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Latin America

A Constitution Corrupted

By: 
Gavin O'Toole

It is easy to understand scholarly and progressive interest in this year’s centennial of the Russian revolution, but harder to explain why there is little apparent enthusiasm for an anniversary that is arguably more important – that of Mexico’s 1917 constitution, signed on February 5, 1917. In fact, Mexico’s constitution provided the model for the first Soviet constitution. Its failure to inspire global interest may reside in an uncomfortable question facing the country: whether it should be celebrating or mourning.

How TIAA Funds Environmental Disaster in Latin America

By: 
Linda Farthing

If you are in U.S. academic, research, medical, or cultural fields, your assets are likely managed by pension fund giant TIAA(formerly TIAA-CREF). Though frequently neglected, pension funds constitute the largest sector of the financial industry. TIAA is among the 100 largest corporations in the United States, serving over five million active and retired employees from more than 16,000 institutions.

Some thoughts, self-criticisms and proposals concerning the process of change in Bolivia

By: 
Pablo Solon
What has happened? How did we come to this? What occurred in the process of change that more than 15 years ago won its first victory with the water war? Why is it that a conglomeration of movements that wanted to change Bolivia ended up trapped in a referendum to allow two persons to be re-elected in 2019?
To say that it’s all the work of the imperialist conspiracy is nonsensical. The idea of the referendum for re-election did not come from the White House but from the Palacio Quemado.[2] Now it is obvious that imperialism and the entire ultra-right are benefiting from this great error, the calling of a referendum to enable two persons to be re-elected.

What Happened to the Pink Tide?

By: 
Kyla Sankey

When the “pink tide” of left-leaning governments first rose to power on the back of anti-neoliberal protests across Latin America in the late 1990s and early 2000s, the initial reaction from the Left was euphoric. Striving to move beyond the “there is no alternative” mantra, many pinned their hopes on what seemed to be a new wave of actually existing alternatives to neoliberalism.

Amidst the revolutionary fervor of social forums, solidarity alliances, and peoples’ councils, it appeared an epochal shift was underway, which Ecuadorian president Rafael Correa optimistically dubbed “a genuine change in the times.”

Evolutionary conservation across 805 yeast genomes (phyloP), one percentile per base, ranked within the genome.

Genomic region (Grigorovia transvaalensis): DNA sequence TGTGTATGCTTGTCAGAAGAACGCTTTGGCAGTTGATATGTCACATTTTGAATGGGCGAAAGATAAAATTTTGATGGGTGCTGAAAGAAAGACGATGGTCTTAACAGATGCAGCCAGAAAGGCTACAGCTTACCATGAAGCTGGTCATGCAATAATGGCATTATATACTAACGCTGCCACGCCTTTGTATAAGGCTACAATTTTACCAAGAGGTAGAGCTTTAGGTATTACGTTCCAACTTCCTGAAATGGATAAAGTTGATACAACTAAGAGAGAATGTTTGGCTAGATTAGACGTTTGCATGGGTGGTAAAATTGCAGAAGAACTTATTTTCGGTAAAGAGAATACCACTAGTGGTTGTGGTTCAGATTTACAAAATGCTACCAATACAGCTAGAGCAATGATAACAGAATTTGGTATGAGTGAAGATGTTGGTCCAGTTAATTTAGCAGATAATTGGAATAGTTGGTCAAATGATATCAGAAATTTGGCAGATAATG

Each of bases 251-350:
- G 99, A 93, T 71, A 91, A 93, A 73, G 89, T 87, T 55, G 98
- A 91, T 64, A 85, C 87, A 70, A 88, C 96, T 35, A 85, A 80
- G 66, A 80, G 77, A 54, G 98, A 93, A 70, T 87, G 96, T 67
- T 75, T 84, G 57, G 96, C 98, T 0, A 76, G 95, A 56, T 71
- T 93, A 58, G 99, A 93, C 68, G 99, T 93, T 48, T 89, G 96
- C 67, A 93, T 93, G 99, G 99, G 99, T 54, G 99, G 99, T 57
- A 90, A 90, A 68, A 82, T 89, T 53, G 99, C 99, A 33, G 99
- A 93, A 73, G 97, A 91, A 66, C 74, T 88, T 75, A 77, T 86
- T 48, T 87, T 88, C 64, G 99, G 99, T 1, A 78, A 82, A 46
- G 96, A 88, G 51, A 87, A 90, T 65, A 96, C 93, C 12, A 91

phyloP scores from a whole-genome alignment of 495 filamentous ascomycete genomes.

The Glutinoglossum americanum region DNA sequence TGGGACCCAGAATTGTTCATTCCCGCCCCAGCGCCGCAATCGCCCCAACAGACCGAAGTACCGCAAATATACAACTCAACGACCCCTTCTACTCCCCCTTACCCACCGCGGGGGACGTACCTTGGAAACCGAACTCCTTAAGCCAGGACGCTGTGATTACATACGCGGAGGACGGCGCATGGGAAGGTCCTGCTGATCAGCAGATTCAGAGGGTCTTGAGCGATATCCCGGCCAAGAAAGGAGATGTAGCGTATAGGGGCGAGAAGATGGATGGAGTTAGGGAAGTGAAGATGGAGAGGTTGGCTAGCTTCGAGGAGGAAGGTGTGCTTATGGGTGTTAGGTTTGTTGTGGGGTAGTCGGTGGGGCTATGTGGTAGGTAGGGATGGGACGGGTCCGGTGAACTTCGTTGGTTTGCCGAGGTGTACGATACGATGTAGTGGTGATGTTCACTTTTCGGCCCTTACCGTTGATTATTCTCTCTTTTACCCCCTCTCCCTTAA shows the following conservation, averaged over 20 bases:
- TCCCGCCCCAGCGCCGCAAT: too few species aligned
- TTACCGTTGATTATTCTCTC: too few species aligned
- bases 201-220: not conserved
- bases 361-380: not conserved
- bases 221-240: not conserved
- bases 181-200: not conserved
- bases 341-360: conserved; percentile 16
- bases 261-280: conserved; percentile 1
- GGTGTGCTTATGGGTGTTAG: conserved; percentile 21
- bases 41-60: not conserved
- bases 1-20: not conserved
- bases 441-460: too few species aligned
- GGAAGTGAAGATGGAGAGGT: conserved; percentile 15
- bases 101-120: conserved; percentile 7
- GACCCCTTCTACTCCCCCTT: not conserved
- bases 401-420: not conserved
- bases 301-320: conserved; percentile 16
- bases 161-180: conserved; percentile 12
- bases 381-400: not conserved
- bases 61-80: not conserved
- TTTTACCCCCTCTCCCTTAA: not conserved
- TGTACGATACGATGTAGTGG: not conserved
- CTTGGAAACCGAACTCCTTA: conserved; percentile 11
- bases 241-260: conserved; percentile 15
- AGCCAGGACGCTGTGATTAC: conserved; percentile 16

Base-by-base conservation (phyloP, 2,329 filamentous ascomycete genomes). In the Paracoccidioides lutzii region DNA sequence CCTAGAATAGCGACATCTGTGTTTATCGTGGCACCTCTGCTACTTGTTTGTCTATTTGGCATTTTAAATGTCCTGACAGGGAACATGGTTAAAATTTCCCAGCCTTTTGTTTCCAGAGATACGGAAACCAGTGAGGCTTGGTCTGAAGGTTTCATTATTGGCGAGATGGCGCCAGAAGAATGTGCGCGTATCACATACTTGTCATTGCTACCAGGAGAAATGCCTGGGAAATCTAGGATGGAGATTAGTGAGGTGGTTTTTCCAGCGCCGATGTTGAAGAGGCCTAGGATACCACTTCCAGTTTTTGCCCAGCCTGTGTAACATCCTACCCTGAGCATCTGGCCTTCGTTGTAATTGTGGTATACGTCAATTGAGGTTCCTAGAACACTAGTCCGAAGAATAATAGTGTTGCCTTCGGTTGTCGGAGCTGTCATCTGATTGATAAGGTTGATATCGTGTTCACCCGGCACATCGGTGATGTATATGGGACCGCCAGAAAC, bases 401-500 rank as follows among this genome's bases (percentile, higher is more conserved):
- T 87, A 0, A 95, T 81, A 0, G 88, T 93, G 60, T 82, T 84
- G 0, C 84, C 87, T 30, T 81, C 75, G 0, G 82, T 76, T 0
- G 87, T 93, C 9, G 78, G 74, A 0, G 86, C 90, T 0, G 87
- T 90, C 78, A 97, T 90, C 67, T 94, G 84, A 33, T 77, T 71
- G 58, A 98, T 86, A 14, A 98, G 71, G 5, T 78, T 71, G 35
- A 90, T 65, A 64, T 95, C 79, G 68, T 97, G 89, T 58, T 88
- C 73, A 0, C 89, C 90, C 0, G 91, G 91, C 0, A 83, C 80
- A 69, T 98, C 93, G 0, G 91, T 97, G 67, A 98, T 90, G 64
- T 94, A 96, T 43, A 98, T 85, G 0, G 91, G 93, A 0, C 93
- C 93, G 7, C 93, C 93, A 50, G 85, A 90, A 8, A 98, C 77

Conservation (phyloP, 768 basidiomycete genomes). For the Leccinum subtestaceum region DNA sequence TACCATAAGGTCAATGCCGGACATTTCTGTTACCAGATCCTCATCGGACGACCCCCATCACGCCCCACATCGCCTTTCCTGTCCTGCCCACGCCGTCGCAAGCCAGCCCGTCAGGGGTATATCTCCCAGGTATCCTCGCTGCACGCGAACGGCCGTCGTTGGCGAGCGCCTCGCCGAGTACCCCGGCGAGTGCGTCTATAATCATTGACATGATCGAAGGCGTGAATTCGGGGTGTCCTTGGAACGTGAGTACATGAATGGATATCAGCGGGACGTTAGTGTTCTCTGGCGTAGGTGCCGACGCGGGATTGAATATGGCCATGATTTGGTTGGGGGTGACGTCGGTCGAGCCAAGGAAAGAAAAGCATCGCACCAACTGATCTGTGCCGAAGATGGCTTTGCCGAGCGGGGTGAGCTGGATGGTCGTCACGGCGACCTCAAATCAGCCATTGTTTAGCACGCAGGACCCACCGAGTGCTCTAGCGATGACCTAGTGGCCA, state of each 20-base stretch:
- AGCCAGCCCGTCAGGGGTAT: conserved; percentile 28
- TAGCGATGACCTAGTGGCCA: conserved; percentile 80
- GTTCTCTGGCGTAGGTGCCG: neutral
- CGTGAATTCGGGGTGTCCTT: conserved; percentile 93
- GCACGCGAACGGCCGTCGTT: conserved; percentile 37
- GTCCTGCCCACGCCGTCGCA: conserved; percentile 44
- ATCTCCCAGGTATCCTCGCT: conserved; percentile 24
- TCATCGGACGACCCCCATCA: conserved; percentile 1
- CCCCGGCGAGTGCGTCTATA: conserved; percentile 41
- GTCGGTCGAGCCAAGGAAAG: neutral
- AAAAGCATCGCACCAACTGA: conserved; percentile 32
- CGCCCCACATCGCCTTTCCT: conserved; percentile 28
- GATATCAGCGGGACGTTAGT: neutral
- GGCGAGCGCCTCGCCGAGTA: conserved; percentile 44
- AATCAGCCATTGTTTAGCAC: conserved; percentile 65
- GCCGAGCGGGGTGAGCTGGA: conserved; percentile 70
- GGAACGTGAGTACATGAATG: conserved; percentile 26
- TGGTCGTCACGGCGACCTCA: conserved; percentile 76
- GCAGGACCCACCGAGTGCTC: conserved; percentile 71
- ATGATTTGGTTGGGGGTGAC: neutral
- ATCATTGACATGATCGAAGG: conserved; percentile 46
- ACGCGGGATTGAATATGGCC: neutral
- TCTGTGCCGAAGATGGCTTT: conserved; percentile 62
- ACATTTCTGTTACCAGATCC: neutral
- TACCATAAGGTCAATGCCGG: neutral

But in retrospect, the 2005 political mobilizations that led to the defeat of the Free Trade Area of the Americas (FTAA) may have been the high point of the pink tide project. Since then, the balance of power has slowly shifted back towards the Right, with the popularity and efficacy of left-wing governments rapidly diminishing.

Review of Atilio Borón's "Twenty-First Century Socialism: Is There Life after Neoliberalism?"

By: 
Rudy Leal McCormack

Borón determines that present-day Marxism has to prove that alternatives to neoliberal capitalism exist, and that these alternatives can be useful as ‘guides to action’. Borón wittingly uses a prison break analogy demonstrating that in order to escape capitalism one must imagine a strategy and exit point for escape. Borón adamantly doubles down that in LACs (latin american countries) there is no other sustainable response, a revised socialism for the twenty-first century is the answer. The alternative – more capitalism – will doom human existence.

Water is More Valuable than Gold

By: 
Ellie Happel

The hill overlooking the tailings pond—a vast, dammed tub of liquid residue—was littered with bones.  Residents from the area said the goats and cattle that once grazed the land had died since mining operations began a few years ago.  They held our hands as we crossed a river, directing us to jump from rock to rock to avoid plunging a foot into the polluted current.  The human settlements tucked in the valley beneath the white smoke snaking into the sky appeared to be the only life remaining in the area.  We were at Pueblo Viejo in the Dominican Republic, one of the largest gold mines in the world. 

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